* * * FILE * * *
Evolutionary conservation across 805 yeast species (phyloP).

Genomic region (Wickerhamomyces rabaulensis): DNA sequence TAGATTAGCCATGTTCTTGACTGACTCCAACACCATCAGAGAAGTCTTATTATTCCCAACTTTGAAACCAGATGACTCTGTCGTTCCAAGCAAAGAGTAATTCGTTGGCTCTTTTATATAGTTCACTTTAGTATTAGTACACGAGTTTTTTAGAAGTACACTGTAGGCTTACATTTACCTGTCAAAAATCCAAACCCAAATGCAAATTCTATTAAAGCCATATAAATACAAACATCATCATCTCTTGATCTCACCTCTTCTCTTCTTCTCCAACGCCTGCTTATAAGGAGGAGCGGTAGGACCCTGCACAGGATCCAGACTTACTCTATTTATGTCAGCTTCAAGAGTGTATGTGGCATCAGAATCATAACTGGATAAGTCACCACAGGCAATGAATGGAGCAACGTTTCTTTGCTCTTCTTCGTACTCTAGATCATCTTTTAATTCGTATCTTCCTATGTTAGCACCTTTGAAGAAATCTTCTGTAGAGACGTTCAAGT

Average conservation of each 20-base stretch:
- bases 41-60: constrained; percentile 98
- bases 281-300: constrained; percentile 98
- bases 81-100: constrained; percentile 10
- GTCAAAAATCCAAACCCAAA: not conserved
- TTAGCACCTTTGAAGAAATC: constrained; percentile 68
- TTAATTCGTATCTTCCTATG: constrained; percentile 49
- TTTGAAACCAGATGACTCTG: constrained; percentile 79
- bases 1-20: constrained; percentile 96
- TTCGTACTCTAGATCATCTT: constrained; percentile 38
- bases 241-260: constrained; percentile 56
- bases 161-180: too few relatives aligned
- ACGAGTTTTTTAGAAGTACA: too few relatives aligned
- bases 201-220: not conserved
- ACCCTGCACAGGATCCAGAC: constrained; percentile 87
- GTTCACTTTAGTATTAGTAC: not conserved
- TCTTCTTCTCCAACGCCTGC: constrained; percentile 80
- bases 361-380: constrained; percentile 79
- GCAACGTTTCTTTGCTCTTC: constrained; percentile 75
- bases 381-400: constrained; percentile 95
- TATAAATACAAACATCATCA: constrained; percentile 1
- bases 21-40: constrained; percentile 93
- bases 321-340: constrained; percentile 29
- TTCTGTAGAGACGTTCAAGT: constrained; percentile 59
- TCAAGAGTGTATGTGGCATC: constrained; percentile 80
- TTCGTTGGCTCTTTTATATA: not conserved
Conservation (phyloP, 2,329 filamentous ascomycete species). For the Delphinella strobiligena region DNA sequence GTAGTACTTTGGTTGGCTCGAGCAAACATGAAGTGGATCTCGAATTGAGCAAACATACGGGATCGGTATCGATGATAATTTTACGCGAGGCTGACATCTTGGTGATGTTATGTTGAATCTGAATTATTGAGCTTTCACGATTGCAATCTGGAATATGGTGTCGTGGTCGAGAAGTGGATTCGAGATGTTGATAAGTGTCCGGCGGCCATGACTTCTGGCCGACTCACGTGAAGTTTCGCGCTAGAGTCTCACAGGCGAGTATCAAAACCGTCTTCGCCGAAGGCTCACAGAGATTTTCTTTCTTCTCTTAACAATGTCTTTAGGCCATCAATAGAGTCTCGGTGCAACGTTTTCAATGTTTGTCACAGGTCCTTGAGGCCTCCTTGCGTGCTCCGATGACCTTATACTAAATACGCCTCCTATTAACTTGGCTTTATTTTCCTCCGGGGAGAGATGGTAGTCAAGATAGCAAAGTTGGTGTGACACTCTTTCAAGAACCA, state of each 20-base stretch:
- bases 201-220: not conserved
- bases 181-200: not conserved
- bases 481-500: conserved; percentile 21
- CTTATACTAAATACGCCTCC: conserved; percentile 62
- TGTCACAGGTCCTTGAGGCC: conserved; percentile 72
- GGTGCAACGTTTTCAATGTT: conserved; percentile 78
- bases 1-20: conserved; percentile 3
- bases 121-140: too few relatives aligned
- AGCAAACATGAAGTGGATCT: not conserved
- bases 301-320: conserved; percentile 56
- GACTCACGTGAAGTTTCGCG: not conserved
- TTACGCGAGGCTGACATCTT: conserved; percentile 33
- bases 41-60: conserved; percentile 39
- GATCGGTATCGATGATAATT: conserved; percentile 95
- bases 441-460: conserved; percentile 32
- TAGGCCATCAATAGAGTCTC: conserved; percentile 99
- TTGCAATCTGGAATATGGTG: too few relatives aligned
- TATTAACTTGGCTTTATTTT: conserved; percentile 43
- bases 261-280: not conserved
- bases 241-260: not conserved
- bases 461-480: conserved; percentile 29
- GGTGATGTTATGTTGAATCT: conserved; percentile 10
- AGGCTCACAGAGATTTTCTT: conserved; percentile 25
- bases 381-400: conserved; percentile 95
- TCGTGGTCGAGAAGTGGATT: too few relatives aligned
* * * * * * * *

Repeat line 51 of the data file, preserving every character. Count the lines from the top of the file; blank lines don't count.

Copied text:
- GGTGATGTTATGTTGAATCT: conserved; percentile 10